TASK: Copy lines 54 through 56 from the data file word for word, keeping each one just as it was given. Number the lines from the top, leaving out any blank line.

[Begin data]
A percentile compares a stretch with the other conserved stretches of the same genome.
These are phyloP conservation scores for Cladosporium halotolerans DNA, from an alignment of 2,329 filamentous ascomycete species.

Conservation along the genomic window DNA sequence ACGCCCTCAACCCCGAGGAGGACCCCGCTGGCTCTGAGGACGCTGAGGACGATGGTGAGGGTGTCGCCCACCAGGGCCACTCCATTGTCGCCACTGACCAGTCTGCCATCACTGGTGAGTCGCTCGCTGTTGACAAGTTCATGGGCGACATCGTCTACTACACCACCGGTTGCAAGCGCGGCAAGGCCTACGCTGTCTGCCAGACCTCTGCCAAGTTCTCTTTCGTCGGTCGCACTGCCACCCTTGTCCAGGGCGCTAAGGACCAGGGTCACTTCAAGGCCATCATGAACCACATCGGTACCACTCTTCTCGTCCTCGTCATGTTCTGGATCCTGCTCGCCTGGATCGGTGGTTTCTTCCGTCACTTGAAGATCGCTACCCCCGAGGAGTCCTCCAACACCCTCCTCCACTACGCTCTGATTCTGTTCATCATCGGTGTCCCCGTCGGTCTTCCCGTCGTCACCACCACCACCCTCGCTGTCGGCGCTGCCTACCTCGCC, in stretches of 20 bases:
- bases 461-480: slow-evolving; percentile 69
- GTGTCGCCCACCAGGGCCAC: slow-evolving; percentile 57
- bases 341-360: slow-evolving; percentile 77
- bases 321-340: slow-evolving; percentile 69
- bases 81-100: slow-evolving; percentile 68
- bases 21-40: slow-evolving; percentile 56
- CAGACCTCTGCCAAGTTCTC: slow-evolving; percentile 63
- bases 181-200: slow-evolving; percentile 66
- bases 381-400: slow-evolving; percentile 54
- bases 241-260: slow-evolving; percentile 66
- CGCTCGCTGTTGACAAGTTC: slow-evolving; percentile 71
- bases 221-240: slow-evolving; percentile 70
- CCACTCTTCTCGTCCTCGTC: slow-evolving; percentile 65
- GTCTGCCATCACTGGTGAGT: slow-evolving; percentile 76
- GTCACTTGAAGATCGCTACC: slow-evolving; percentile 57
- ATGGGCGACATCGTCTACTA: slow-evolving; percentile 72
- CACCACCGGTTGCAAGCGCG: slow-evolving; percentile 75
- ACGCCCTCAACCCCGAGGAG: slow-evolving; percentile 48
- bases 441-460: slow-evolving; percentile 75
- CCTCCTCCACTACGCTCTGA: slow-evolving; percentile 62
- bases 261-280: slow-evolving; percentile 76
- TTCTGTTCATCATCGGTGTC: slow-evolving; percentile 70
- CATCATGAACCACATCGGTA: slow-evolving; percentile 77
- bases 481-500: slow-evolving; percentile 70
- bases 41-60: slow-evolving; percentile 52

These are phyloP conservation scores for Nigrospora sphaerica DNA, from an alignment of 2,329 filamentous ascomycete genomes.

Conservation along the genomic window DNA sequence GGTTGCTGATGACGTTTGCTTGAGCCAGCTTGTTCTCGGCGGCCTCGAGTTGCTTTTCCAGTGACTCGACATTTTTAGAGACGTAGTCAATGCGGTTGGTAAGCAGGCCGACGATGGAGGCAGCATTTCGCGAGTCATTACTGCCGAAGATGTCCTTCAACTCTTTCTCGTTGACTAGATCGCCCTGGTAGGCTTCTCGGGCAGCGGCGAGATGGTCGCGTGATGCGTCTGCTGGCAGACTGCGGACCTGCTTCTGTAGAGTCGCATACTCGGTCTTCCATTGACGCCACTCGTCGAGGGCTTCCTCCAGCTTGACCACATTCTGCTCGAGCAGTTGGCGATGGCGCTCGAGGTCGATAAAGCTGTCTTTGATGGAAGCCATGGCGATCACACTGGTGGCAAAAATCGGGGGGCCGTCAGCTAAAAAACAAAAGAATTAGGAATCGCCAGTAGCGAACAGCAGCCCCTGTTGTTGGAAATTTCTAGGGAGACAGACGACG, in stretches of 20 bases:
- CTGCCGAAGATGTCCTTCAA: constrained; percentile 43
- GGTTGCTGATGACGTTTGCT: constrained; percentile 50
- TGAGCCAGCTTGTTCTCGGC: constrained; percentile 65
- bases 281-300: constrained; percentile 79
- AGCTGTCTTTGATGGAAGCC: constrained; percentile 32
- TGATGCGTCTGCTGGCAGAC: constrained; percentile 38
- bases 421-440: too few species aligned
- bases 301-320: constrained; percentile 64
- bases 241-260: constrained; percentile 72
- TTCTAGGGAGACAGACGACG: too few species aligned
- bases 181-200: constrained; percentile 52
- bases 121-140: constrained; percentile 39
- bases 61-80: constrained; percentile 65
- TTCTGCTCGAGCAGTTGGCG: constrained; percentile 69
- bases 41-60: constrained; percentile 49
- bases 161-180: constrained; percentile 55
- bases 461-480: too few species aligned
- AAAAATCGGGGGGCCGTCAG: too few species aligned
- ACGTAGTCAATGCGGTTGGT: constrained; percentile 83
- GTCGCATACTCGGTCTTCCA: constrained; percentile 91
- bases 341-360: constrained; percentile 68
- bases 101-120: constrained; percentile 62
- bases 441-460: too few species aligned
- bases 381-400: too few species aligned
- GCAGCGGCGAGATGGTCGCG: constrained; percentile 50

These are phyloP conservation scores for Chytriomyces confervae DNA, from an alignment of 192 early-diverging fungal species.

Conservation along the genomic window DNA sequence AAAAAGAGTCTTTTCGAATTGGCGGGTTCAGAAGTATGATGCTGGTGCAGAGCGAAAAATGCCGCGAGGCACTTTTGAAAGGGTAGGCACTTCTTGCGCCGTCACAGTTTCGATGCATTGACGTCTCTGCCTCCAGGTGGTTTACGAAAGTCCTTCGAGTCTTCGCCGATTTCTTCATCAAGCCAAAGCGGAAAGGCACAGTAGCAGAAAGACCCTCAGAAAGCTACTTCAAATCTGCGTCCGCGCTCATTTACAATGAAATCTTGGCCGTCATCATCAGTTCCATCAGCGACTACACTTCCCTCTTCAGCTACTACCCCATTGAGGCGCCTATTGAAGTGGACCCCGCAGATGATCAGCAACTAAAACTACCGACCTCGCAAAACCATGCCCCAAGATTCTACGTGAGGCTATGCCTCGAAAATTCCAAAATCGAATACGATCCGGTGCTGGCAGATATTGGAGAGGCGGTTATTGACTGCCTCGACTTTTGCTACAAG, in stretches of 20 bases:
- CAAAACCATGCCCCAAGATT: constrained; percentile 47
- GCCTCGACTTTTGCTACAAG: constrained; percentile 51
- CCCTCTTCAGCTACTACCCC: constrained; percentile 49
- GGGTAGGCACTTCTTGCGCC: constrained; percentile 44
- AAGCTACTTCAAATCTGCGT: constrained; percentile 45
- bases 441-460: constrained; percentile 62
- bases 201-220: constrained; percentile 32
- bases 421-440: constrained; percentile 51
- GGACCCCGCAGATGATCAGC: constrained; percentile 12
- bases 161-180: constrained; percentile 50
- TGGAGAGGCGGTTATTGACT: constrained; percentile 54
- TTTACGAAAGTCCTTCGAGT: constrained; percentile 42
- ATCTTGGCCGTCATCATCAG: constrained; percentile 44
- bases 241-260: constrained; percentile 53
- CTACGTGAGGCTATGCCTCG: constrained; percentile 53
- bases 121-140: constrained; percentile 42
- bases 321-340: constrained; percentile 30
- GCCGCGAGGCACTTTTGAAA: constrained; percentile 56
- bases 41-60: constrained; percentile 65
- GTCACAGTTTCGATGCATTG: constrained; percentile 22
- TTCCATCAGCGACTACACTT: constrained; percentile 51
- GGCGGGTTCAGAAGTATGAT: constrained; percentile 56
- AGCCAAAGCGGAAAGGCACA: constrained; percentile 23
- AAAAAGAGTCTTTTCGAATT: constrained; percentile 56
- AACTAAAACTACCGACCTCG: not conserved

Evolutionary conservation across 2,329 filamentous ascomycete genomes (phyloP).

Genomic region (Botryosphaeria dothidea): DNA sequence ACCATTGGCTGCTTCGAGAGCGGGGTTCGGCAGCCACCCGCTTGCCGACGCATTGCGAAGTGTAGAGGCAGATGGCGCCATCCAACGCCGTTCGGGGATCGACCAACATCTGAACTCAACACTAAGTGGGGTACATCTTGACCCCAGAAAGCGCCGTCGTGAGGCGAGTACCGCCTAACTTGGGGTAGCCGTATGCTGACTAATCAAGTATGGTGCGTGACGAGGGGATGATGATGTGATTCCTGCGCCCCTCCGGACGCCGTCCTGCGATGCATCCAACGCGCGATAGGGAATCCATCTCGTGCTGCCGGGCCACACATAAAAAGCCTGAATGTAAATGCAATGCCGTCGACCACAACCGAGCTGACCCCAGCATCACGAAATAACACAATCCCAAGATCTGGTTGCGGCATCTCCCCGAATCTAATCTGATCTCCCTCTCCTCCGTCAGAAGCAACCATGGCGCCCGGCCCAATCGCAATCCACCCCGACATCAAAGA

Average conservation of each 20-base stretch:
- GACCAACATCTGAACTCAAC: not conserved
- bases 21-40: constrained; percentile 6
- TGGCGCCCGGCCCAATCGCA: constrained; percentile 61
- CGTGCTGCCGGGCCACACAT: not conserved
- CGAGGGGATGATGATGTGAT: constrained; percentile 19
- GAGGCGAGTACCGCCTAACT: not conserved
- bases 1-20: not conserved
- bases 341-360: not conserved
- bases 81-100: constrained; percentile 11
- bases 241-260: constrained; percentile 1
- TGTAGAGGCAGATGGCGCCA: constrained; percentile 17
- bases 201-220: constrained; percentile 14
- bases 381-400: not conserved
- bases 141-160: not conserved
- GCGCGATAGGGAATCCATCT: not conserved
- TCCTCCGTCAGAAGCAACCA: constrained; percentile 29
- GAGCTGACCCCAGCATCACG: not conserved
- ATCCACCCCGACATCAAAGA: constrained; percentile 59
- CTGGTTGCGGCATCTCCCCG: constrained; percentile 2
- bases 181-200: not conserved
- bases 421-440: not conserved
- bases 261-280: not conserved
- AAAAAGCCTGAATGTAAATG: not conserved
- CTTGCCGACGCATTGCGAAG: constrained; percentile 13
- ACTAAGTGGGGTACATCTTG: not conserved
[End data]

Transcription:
- bases 381-400: too few species aligned
- GCAGCGGCGAGATGGTCGCG: constrained; percentile 50

These are phyloP conservation scores for Chytriomyces confervae DNA, from an alignment of 192 early-diverging fungal species.